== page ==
Dear Doctor

Do you have a Rottweiller in yourCartoon angry dog of breed a Rottweiler. surgery?

Recently the media has been full of stories about patients unable to book GP appointments; one barrier could be Receptionists who manage to put us off.

If we need to see a GP, one reason can be embarrassing symptoms.  Or we might not be sure – but think we need to get checked out.  Either way, when a non-medical person asks us why we need to see you, we don’t like going in to details.  We know you are working your socks off, but having to explain to the Rottweiller why we need an appointment can be upsetting and/or embarrassing.

Or, perhaps we are cheesed off with NHS bureaucracy;  but aren’t getting help. This week the local hospital told me I am no longer allowed to book top-up pain-killing injections – I have to go back to my GP to get a referral.

I am in a lot of pain when I phone the Surgery, and get a teeth-baring Rottweiller asking questions.  These get more and more time-wasting, until a final question makes me exclaim WHAT? loudly.

“I shall put the phone down if you shout at me”, comes back down the phone.

Yes, she is entitled to say this, but doesn’t she understand I am in pain? and not happy being told I can’t have a referral but have to wait in for the doctor to call me  back at an unspecified time, meaning more delays.

As it happens, because this is a follow-up referral, having waited all day for the doctor to call, at 6.30 pm I get an email saying she has referred me to Choose and Book, Phew!


Apparently I am not alone with my worries – Elvira tells me of the day she woke up and realised her troubling symptoms were probably cancer.  “I lay in bed, wondering whom to call :  if it were my NHS GP the Receptionist would bark “you can’t see a doctor for three weeks (in London this wait is normal). So I called my private GP (even though I couldn’t really afford it) as I knew his lovely Receptionist would soothe me down, take up that I was worried, and fit me in that day.  Which she did”.

Judging by the numbers now consulting Babylon and other private providers, she is not alone.

Pros and cons

Let’s focus on the positives – and explore how we can all make new ways work to everyone’s advantage.  Could I start by asking if the Rottweillers that guard you could be given training in customer care?

I trawl around the Internet, looking for ideas to help Surgery Receptionists understand how to handle patients, and come across this statement on a surgery website:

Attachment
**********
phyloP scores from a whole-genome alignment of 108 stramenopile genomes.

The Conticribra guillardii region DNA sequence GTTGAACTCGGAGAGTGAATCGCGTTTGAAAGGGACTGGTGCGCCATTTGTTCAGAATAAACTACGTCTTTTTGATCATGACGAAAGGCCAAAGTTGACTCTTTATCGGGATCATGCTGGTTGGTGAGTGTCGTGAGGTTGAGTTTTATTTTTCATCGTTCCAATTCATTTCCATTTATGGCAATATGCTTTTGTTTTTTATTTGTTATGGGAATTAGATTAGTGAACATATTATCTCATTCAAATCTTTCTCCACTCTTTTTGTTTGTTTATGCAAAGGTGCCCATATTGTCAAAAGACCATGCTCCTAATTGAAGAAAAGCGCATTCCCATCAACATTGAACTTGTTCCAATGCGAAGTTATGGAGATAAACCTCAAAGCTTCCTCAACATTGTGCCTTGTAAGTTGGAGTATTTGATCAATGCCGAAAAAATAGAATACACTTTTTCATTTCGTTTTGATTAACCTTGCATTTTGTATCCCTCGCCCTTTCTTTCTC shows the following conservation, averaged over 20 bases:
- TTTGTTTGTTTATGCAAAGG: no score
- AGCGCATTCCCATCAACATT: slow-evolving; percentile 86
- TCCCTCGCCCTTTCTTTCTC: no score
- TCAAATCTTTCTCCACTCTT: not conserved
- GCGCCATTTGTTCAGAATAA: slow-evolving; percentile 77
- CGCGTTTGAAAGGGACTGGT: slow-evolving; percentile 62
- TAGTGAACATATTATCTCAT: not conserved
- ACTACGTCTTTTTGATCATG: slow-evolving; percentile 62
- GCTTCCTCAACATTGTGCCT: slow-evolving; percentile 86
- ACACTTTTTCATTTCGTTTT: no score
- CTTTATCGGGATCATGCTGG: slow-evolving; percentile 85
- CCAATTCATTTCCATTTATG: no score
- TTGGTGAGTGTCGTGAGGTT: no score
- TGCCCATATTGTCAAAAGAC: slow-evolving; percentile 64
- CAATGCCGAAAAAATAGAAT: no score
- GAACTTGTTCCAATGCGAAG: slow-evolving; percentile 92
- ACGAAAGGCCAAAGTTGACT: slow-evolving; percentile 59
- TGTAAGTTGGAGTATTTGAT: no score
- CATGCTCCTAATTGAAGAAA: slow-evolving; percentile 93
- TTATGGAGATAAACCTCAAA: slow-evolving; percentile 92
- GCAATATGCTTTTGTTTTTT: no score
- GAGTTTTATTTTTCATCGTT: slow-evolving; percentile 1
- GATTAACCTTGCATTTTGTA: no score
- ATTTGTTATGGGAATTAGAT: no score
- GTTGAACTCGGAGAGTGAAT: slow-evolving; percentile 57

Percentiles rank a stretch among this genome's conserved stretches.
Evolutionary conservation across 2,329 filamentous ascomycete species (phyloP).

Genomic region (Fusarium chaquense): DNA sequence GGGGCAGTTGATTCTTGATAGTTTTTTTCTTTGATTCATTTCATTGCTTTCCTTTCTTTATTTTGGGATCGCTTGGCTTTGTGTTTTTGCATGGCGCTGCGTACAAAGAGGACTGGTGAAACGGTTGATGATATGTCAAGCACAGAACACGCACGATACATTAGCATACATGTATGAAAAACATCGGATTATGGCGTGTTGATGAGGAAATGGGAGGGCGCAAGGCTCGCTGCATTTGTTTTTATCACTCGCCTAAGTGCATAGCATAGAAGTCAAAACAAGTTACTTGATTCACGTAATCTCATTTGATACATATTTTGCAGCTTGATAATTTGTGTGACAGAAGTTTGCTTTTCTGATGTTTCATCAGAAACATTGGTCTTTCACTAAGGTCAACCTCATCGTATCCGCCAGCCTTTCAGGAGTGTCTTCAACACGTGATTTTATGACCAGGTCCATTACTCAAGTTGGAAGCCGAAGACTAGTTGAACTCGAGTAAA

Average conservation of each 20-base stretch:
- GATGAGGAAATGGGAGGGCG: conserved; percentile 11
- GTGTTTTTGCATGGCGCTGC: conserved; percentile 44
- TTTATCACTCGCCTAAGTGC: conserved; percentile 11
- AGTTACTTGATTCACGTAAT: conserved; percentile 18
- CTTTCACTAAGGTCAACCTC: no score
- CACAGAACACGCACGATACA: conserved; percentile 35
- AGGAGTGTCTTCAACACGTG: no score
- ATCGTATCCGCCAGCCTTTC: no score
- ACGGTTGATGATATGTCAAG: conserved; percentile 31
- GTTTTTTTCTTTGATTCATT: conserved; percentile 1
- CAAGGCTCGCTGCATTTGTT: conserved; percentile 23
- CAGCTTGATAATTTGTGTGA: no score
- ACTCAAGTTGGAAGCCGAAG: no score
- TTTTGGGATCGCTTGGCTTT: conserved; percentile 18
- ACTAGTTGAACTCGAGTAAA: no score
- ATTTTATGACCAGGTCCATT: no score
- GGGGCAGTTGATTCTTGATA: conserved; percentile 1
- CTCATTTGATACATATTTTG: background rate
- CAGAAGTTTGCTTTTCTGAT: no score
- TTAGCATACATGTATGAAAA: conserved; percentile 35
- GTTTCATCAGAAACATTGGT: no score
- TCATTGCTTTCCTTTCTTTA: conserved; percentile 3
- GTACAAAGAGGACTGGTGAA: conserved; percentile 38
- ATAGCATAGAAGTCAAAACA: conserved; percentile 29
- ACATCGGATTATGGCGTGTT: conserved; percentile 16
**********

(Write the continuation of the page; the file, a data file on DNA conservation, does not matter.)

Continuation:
The surgery supports the Governments “Zero Tolerance” policy and will not tolerate slamming down phones, sarcastic tone, aggression, swearing, inappropriate demeanor or any other unacceptable behaviour towards staff or other persons present on the premises. Patients are given warning and/or removed from the surgery list immediately

Obviously aimed at abusive patients.  But nowhere can I find anything about Receptionists understanding why we might slam down phones, etc.

Empathy means the ability to understand and share the feelings of another; in other words put yourself in the other person’s shoes. When dealing with unhappy. confused or angry people, this is such an important word.
Understanding why a patient is repeating themselves, shouting, getting agitated etc. goes a long way by sympathising with their plight.  When being taught to welcome Aussie visitors to London, I was warned that they often experienced flight delays which meant they could have been cooped up for over 24 hours.  When they fell off the plane they looked for someone on whom to vent their anger i.e. Me.
Their opinions were very forthright, but the best way to handle this was to ‘go with the flow’, give a small smile and lots of “I am sorry to hear that” – which didn’t promise anything but showed a sympathetic face.  Next morning they would come down to breakfast with apologies and smiles and were delightful.
A little TLC goes a long way – could Rottweillers copy this system and emphasise with us – please! The Minister has just announced £250 million is to be available to help gain better access to GPs, so as Dennis Reed of Silver Voices says, “There now needs to a period of cool reflection and discussion on the practicality of the Government’s plans and whether the proposals will actually deliver a timely face-to-face appointment if the patient so chooses.
Instead of conflict at the reception desk, there should be a friendly discussion about the options”. 
Rottweillers Take Note!